Otherwise the rehabilitation of the oldest section of the fence – Phase I – has been completed. Two new metallic gates have been built at Rhino Gate and Shamata Gate – the two main access gates to the northern Aberdares.
At Mount Eburu: Eburru Rafiki, a local initiative playing an active role in the rejuvenation of the Eburru Forest State Reserve, helps to support farming households using modern technology and agricultural practices to improve their economic situation. As Eburru Rafiki states: “by reducing pressure on forest resources, we can be more successful in protecting the Eburru ecosystem as a whole.”
This is a strategy also adopted by Rhino Ark, which completed the building of an electrified 43.3km fence around Mount Eburu in 2014. Rhino Ark continues to support community training on farming best practices. For example – Rhino Ark recently facilitated a visit for the Eburru communities to gain experience in fruit tree and livestock management.
Similarly a poultry keeping project has been started by farmers as a livelihood activity. This new project is being supported by KENCHIC, the leading producer of poultry in East and Central Africa. Five farmer groups (including a youth group), each comprising up to ten members from four locations around the Eburru Forest, have received training on the rearing of the hybrid KENBRO bird, as part of a pilot project. The farmer groups are now constructing chicken sheds, with specifications and training provided by KENCHIC – with an initial stock of KENBRO chicks and feed supplied to the farmers.
Turning to the honey production capacity in the local community, Rhino Ark engaged a specialist to carry out an assessment of the current status of community beekeeping activity while identifying training needs. This survey was carried out in August and involved 328 community members in the four forest adjacent locations. As a result further support will be given to communities to improve their honey business. This builds on the earlier work done in 2013/14 by Rhino Ark, including a baseline survey and subsequent capacity building and training for the community. In addition, an indigenous Ogiek community group received honey processing equipment. The donation has been provided by the MPESA Foundation as part of an ongoing engagement to support conservation-compatible local community livelihoods within the Eburu forest landscape.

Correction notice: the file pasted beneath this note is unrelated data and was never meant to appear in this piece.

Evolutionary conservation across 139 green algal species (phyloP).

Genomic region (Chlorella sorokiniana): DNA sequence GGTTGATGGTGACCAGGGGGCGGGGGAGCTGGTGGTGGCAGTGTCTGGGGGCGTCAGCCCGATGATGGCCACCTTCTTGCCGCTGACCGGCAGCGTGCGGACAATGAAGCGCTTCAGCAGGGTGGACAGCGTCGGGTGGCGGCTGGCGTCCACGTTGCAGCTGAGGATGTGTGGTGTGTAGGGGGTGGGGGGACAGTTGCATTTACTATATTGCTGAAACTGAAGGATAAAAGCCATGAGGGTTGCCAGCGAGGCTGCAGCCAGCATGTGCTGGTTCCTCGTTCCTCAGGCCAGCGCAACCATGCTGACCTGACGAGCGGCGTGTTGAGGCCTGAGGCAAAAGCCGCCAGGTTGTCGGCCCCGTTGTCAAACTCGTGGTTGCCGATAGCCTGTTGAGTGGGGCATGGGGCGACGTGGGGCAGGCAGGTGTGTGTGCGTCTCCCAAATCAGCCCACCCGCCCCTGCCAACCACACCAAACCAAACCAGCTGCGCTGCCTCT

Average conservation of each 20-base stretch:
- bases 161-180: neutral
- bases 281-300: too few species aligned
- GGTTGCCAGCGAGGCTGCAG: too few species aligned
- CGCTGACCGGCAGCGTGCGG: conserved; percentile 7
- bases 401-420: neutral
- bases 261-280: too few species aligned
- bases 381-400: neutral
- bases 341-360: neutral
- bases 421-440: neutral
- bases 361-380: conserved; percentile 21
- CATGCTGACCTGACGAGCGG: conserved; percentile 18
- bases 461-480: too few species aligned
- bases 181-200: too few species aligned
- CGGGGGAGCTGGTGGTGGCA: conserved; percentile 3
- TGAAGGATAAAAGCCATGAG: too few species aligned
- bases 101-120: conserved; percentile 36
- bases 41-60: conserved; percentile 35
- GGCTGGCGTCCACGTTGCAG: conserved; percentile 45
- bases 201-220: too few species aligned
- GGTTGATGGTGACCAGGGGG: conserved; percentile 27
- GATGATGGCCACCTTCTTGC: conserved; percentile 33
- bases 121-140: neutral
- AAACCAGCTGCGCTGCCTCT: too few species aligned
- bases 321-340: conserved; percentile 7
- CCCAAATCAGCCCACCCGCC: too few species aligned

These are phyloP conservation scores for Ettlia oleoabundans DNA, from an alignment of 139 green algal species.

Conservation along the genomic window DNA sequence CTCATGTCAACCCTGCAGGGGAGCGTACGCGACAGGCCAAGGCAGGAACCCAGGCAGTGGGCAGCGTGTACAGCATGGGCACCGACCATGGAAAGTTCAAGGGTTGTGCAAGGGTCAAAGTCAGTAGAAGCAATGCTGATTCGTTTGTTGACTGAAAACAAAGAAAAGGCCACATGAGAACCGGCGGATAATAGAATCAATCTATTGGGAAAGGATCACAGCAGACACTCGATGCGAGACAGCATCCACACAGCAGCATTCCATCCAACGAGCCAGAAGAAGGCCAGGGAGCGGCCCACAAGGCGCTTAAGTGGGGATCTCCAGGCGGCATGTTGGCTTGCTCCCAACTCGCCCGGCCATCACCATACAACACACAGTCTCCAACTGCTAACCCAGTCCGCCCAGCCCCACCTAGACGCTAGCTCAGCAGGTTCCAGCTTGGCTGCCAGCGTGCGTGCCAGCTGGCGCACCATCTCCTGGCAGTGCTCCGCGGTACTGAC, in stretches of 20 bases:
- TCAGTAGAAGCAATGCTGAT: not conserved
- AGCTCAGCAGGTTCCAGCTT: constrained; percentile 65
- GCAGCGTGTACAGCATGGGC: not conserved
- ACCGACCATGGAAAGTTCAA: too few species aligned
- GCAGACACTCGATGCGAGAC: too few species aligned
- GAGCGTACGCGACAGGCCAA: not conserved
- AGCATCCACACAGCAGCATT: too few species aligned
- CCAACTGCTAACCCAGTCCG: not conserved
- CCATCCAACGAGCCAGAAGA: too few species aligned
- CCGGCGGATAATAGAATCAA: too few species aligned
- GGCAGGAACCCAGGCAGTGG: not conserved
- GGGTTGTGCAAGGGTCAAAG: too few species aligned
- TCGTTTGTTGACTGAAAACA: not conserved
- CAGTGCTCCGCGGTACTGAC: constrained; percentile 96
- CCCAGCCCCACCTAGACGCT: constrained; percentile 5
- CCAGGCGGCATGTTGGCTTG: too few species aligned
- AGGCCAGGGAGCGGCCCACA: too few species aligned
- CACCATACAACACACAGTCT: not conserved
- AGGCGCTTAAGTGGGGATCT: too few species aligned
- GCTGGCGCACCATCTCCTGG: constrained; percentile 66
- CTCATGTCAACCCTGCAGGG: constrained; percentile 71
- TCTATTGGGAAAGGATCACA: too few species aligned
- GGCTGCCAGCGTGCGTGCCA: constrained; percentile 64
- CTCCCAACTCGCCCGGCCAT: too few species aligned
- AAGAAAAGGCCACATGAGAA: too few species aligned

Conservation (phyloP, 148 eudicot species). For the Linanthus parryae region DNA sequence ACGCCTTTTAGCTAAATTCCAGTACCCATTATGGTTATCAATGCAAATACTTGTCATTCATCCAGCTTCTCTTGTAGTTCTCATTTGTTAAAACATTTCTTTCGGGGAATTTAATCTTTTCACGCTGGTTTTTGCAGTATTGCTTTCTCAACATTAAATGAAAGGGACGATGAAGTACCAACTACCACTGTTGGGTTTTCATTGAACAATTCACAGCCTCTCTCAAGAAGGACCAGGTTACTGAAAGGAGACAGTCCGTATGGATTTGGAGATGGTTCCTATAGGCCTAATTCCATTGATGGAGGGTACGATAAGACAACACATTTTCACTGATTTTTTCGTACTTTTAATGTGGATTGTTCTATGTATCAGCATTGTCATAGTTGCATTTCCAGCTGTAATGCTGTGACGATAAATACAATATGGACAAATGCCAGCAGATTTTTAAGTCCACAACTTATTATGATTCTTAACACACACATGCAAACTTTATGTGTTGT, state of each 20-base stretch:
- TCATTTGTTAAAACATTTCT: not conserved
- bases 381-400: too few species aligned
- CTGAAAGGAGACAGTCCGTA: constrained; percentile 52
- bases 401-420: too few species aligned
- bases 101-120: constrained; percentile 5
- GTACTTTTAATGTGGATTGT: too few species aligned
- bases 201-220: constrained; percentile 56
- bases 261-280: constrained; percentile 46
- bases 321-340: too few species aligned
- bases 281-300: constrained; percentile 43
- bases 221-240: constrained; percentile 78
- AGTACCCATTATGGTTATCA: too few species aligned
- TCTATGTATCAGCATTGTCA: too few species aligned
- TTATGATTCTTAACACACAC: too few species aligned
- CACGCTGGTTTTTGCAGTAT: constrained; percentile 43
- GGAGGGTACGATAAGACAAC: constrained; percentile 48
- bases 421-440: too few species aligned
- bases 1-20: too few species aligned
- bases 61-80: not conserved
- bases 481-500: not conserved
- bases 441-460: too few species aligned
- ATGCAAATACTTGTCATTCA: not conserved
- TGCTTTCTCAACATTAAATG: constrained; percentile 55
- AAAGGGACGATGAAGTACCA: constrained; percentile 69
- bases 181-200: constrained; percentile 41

The school’s conservation and education programmes, supported by Rhino Ark, have continued. In order to improve the curriculum, a stakeholder’s workshop was organised by Rhino Ark in August, bringing together Eburu conservation education teachers and Ministry of Education and KFS and KWS officials to review the curriculum.
In the forest itself, rehabilitation work has continued with three hectares of degraded forest at Ole Sirwa being replanted. Rhino Ark, in collaboration with KFS, coordinated the event with the work carried out by Safaricom Foundation, pupils of the MPESA Academy, soldiers from the Kenya Defence Force and local community members.
Training of Eburu communities in poultry rearing with support from KENCHIC.
Donation of honey processing equipment to an indigenous Ogiek community group provided by MPESA Foundation.
Soldiers from the Kenya Defence Forces and community members carrying tree seedlings to the replanting site.
MPESA Academy pupil planting an indigenous tree seedling.
Similarly in South Western Mau, a ten hectare plot of degraded forest has been replanted at Kipkoris, adjacent to the forest outpost along the ‘cut line’ boundary in the Kuresoi North Area. To protect the seedlings, the replanting site is micro-fenced and placed under full time observation.
Rhino Ark is also involved in a sustainability initiative with 15 large energy saving jikos and 15 large charcoal making kilns being procured for 15 selected schools under the current conservation programme. The schools are heavy users of fuel wood. Training in the use of jikos and kilns has been provided. One of the schools – Emitik Girls Secondary – has incorporated the jiko experience into its formal science class.
The South Western Mau community conservation champions’ programme is now well established. Six volunteer community members, drawn from forest adjacent communities along the forest cut line, have been fully integrated into community outreach activities. These champions receive training on Rhino Ark initiatives and activities and join the Rhino Ark team in community engagements.
Honey production in South Western Mau, building upon the experience in Eburu – is a major initiative. Phase I of a bio-enterprise project was completed earlier this year, with over 550 forest adjacent farmers trained in the basic skills for bee-keeping and honey production. Rhino Ark will continue to work with these farmers – not least with marketing support.